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WASHINGTON -- Employers must take steps to reduce job-related motor vehicle accidents, the National Institute for Occupational Safety and Health says.
In a report released last week that reflects the insights of business and labor groups, NIOSH recommends that employers, among other measures, conduct driver's license background checks on prospective drivers; establish and enforce written policies requiring drivers and passengers to use seat belts; train drivers in safe driving practices and the use of vehicle safety features; establish schedules that allow drivers to obey speed limits and limit drivers' hours according to regulations; and purchase vehicles equipped with safety features such as antilock brakes and daytime running lights.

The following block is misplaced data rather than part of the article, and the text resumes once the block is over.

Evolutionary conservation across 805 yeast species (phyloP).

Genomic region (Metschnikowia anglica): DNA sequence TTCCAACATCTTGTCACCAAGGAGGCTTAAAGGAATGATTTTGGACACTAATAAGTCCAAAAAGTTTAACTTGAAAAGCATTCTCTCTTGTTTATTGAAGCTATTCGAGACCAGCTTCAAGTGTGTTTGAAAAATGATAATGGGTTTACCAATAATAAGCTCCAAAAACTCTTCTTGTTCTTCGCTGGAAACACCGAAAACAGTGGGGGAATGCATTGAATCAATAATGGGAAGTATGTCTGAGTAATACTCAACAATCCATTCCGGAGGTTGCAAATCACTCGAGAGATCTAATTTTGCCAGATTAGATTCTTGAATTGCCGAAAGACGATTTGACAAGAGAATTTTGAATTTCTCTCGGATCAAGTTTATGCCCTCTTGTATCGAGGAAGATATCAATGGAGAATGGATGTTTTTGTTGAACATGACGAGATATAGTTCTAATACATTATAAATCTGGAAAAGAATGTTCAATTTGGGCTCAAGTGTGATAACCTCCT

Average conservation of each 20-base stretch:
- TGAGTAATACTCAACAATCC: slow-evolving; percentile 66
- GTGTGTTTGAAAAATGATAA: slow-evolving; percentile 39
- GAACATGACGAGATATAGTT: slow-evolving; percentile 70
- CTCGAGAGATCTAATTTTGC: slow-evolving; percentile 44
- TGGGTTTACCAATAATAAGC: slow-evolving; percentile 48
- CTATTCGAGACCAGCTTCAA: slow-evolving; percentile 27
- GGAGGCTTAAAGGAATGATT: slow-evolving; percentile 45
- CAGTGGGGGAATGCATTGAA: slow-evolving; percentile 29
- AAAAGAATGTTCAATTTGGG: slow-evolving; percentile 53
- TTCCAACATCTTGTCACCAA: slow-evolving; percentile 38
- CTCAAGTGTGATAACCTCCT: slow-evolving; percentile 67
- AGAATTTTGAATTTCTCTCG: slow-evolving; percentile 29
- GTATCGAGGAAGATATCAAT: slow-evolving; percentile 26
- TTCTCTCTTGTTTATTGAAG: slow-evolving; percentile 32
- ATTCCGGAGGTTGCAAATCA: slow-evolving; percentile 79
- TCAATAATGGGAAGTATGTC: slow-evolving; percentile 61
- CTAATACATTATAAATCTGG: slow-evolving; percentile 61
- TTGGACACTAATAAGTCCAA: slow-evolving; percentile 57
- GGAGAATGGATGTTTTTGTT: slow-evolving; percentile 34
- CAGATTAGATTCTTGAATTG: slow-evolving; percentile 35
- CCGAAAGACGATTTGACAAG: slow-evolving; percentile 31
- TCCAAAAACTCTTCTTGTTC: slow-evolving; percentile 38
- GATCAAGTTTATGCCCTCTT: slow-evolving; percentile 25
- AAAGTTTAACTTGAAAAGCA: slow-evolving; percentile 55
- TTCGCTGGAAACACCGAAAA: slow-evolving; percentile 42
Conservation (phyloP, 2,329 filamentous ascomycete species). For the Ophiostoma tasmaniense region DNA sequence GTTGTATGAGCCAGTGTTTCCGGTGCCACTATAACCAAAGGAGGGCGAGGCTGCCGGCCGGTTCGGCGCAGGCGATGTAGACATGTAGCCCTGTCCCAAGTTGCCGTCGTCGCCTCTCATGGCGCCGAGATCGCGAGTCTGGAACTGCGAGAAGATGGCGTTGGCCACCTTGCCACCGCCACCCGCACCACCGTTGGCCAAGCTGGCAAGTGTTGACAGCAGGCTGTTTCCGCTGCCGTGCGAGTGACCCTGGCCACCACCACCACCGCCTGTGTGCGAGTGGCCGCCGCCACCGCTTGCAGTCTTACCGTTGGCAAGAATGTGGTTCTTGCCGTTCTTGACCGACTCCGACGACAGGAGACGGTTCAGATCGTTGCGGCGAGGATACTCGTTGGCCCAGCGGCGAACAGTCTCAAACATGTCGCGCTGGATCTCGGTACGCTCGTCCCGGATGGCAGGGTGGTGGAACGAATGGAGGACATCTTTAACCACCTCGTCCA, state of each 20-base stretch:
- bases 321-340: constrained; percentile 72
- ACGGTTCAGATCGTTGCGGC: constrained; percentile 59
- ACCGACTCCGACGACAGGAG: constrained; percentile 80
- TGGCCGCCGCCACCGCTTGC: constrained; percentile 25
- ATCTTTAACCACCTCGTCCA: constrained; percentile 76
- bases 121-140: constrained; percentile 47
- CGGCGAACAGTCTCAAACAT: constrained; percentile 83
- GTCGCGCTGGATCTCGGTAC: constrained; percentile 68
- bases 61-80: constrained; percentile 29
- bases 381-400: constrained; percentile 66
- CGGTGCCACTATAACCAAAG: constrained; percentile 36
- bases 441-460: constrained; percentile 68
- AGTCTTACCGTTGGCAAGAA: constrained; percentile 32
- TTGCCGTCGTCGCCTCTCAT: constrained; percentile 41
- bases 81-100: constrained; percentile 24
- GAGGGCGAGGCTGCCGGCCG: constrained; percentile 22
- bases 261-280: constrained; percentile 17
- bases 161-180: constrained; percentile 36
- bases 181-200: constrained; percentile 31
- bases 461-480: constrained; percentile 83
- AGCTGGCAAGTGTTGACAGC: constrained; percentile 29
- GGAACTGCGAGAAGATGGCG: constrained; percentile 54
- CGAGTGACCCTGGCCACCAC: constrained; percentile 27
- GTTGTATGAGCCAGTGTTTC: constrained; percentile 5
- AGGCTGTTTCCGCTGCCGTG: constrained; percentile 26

Employers developing traffic safety programs must analyze internal data and target the problems that will reduce accidents, NIOSH said in its report, the first that looks at workplace motor-vehicle accidents across all industries.
The report, "Preventing Worker Injuries and Deaths from Traffic-Related Motor Vehicle Crashes," states that traffic-related motor vehicle crashes are the leading cause of on-the-job fatalities, claiming the lives of more than three workers daily. From 1990 to 1992, the average annual fatality rate associated with motor vehicle crashes was 0.7 per 100,000 workers. The actual number of fatalities is higher than indicated in the report, because death certificates do not capture more than 83% of work-related fatalities from motor vehicles, according to NIOSH.
The data from this period is consistent with more recent data collected by other government agencies, a NIOSH spokesman said.